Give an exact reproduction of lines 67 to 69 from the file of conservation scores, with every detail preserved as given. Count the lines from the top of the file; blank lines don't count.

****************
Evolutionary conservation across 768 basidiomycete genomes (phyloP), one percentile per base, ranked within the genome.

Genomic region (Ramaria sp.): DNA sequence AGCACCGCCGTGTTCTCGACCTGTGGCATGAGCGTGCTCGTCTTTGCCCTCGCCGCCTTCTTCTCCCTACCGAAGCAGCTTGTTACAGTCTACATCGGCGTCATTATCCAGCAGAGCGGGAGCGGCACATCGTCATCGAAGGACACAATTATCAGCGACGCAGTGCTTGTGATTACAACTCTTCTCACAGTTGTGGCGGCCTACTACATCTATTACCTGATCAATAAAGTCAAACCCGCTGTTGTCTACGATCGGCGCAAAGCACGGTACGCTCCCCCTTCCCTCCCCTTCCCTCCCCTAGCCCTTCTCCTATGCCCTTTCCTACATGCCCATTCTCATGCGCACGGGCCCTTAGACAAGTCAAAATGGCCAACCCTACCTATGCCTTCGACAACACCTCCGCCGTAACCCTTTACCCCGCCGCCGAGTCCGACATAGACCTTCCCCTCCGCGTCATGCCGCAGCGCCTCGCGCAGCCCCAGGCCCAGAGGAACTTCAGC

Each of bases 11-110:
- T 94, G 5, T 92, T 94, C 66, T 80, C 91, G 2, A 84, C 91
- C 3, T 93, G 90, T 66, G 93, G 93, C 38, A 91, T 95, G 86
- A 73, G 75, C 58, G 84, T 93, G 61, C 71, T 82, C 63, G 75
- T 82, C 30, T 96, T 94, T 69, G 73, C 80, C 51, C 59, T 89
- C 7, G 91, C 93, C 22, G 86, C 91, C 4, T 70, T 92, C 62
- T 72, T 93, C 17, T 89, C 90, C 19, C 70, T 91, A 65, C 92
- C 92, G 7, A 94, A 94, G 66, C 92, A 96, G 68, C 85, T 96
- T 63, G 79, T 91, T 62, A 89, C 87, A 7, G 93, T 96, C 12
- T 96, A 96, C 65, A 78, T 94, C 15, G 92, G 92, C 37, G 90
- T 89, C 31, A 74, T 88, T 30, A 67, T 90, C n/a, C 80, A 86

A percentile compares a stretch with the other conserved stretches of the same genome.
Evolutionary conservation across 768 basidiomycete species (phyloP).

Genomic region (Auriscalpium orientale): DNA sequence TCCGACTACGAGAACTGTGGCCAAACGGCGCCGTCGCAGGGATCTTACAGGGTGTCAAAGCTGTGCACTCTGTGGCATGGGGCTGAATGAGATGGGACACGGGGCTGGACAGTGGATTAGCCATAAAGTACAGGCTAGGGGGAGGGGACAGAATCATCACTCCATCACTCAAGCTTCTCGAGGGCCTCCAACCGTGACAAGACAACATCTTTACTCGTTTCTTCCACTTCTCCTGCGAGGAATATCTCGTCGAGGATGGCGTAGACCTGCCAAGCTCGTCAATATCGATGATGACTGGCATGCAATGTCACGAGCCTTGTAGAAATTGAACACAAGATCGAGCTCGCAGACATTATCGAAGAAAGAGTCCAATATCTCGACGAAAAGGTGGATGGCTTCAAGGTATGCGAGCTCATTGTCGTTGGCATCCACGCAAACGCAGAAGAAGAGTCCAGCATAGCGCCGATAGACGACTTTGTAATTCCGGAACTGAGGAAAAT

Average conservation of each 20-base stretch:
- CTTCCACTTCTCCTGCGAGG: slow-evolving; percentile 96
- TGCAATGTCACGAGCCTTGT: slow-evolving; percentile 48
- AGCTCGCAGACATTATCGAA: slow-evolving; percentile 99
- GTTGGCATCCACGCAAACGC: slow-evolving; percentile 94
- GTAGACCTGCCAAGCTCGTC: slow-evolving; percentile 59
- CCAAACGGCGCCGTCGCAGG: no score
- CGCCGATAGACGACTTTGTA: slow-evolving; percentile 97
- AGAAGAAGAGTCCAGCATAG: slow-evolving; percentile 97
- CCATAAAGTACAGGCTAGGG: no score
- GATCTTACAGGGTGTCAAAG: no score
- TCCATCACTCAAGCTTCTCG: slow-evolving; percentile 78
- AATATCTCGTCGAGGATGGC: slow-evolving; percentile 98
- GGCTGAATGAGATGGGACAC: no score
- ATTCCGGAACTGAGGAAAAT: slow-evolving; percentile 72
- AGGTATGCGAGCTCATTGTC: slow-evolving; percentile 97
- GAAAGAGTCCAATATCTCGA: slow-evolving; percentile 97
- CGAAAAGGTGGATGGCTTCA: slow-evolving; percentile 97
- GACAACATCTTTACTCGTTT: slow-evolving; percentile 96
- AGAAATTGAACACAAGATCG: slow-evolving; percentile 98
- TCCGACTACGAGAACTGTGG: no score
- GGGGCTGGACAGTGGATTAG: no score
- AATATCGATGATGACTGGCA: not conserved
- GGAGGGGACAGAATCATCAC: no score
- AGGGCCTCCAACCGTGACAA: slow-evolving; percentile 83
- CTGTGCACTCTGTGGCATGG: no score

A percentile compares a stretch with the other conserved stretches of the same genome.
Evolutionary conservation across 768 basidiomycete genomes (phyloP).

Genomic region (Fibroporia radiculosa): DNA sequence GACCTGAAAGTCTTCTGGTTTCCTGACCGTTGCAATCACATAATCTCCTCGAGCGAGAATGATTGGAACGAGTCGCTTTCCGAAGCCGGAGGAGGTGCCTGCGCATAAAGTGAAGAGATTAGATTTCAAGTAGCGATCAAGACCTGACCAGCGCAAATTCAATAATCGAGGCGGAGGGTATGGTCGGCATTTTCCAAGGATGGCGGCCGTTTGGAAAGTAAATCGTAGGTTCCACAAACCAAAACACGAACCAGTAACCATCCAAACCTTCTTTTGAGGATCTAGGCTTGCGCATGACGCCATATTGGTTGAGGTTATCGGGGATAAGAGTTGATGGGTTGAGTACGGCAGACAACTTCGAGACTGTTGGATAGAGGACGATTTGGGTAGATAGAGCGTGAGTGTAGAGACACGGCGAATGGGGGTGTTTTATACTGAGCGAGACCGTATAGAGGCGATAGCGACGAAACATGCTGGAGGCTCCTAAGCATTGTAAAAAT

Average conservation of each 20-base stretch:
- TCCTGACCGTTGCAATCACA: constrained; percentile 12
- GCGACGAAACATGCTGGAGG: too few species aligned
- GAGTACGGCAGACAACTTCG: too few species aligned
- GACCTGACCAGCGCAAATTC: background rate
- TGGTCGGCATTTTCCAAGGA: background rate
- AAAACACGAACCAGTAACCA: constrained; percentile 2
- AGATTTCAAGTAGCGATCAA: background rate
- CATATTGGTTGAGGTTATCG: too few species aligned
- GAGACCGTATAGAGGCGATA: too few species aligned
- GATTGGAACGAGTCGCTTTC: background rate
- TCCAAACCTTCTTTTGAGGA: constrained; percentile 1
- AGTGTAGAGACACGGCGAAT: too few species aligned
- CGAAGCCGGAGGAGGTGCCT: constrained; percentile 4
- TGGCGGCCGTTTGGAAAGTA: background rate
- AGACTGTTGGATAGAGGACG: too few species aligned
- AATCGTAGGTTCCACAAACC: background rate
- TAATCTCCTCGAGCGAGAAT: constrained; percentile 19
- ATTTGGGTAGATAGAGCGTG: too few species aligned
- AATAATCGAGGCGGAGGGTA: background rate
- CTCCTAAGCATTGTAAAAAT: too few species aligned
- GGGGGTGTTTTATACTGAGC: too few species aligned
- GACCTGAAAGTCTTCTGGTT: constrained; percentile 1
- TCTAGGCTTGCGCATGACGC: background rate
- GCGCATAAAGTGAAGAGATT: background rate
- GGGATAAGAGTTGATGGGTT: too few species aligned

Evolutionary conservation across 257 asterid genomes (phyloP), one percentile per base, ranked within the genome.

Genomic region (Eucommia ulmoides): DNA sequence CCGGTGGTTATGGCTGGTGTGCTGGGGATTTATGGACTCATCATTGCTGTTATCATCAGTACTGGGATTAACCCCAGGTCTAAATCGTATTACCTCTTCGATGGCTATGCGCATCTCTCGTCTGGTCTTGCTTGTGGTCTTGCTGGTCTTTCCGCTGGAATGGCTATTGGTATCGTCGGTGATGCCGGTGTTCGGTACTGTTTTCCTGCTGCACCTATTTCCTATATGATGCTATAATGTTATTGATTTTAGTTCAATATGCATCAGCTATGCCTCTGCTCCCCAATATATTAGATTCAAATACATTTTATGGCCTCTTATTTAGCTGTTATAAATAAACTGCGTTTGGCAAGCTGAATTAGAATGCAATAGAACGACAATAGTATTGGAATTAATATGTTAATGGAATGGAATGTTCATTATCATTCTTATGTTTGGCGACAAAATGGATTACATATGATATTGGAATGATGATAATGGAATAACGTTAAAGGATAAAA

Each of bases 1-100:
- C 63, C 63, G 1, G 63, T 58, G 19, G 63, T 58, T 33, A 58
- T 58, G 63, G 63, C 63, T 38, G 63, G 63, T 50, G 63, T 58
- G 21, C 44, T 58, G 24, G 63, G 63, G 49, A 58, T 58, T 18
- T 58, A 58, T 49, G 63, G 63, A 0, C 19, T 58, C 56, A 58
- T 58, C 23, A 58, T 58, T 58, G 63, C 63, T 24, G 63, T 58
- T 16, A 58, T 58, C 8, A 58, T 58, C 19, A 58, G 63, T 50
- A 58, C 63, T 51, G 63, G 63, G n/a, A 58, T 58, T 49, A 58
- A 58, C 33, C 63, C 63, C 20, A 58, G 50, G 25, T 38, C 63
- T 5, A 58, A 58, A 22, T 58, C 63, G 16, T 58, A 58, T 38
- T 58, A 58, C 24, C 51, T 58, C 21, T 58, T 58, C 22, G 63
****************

- GGGGGTGTTTTATACTGAGC: too few species aligned
- GACCTGAAAGTCTTCTGGTT: constrained; percentile 1
- TCTAGGCTTGCGCATGACGC: background rate